The Resurrection of Jesus

The Resurrection of Jesus: Apologetics, Polemics, History
by Dale C. Allison Jr. 2021

About the Author
Dale C. Allison, Jr., is the Richard J. Dearborn Professor of New Testament at Princeton Theological Seminary, USA, and the author of many books, including Constructing Jesus: Memory, Imagination, and History and the International Critical Commentary on James.

About the Book
“This is the best book on the historical and exegetical problems surrounding the resurrection that I know of. Nowhere else will one be informed by such comprehensive, discriminating, and fair-minded judgment regarding the exegetical and historical discussion of Jesus’ resurrection. I have learned much from this great book.” ―Gerd Theissen, Professor Emeritus of New Testament Studies, University of Heidelberg

“This book is the product of the deep and wide reflections of a preeminent scholar. Allison is refreshingly transparent and honest. Some will accuse him of being too pessimistic. Others will charge him with not being skeptical enough. If he is guilty of either, he cannot be faulted for accepting easy answers or of neglecting any arguments. Although I remain persuaded that historical inquiry can yield greater confidence pertaining to what happened to Jesus after his death than Allison allows, this volume is a fair-minded assessment of the data and is scholarship at the highest level.” ―Michael R. Licona, Associate Professor of Theology, Houston Baptist University

“This is the most interesting and illuminating piece of writing on the resurrection of Jesus that I have ever read.” ―Joel Marcus, Professor Emeritus of New Testament & Christian Origins, Duke Divinity School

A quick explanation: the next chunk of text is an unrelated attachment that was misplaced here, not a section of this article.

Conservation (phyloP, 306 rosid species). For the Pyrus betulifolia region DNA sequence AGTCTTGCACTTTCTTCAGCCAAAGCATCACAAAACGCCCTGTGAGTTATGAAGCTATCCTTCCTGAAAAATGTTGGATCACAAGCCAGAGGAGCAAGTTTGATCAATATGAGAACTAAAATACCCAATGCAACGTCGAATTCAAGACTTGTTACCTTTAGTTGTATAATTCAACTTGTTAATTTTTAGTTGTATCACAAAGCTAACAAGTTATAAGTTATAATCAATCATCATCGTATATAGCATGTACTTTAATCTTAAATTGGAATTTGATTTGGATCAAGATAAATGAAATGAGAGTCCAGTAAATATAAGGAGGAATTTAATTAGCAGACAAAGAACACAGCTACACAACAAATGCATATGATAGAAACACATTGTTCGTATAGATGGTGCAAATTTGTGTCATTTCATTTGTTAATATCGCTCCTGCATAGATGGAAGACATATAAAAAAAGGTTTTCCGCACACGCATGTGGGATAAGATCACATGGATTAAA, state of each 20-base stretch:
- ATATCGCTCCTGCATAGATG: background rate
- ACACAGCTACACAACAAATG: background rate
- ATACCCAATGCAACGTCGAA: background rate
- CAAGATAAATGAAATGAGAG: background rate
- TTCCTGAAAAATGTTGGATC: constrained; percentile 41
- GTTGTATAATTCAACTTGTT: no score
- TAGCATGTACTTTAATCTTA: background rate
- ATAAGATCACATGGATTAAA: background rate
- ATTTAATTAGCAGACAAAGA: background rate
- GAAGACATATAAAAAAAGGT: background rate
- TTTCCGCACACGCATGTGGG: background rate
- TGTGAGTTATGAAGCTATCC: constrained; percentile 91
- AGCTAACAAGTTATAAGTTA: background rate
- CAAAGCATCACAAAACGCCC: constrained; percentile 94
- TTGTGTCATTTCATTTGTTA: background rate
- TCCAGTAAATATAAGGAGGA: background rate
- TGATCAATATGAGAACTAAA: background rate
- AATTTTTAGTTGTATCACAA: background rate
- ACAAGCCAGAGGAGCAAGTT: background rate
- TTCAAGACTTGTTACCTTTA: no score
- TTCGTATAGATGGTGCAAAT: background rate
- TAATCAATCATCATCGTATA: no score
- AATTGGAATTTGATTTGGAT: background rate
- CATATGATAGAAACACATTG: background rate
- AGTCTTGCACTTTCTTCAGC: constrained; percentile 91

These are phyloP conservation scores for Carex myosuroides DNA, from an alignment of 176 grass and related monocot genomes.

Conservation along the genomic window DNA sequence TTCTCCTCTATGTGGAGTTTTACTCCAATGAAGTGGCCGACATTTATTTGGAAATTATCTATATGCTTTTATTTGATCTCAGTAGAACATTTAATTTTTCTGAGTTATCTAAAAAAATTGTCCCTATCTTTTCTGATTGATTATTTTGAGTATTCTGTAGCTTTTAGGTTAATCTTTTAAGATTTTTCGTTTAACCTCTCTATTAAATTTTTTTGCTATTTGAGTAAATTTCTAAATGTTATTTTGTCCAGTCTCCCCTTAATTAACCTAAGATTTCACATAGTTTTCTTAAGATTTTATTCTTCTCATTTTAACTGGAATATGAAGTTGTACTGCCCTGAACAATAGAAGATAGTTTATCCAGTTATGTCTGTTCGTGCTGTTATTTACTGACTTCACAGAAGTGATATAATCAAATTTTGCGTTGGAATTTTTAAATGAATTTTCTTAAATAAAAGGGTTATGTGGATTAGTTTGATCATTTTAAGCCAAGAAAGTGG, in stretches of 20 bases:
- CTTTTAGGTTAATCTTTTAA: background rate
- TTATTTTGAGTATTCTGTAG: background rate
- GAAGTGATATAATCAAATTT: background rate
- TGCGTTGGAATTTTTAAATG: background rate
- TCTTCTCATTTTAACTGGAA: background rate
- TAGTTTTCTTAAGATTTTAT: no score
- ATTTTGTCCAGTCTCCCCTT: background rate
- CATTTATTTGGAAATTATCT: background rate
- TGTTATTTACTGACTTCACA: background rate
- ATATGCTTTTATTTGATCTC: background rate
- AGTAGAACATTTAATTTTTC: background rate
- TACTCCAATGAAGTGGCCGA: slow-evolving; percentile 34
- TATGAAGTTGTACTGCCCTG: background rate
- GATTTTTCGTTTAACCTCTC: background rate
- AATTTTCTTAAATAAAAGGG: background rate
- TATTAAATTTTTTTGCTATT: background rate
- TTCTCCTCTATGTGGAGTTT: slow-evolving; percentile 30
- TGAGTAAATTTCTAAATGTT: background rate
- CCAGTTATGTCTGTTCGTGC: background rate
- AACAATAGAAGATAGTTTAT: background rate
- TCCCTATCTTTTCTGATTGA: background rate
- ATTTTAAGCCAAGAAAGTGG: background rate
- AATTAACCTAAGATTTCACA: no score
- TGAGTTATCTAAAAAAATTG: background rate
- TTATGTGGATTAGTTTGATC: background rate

The earliest traditions around the narrative of Jesus’ resurrection are considered in this landmark work by Dale C. Allison, Jr, drawing together the fruits of his decades of research into this issue at the very core of Christian identity.

Allison returns to the ancient sources and earliest traditions, charting them alongside the development of faith in the resurrection in the early church and throughout Christian history. Beginning with historical-critical methodology that examines the empty tomb narratives and early confessions, Allison moves on to consider the resurrection in parallel with other traditions and stories, including Tibetan accounts of saintly figures being assumed into the light, in the chapter “Rainbow Body”.

Finally, Allison considers what might be said by way of results or conclusions on the topic of resurrection, offering perspectives from both apologetic and sceptical viewpoints. In his final section of “modest results” he considers scholarly approaches to the resurrection in light of human experience, adding fresh nuance to a debate that has often been characterised in overly simplistic terms of “it happened” or “it didn’t”.

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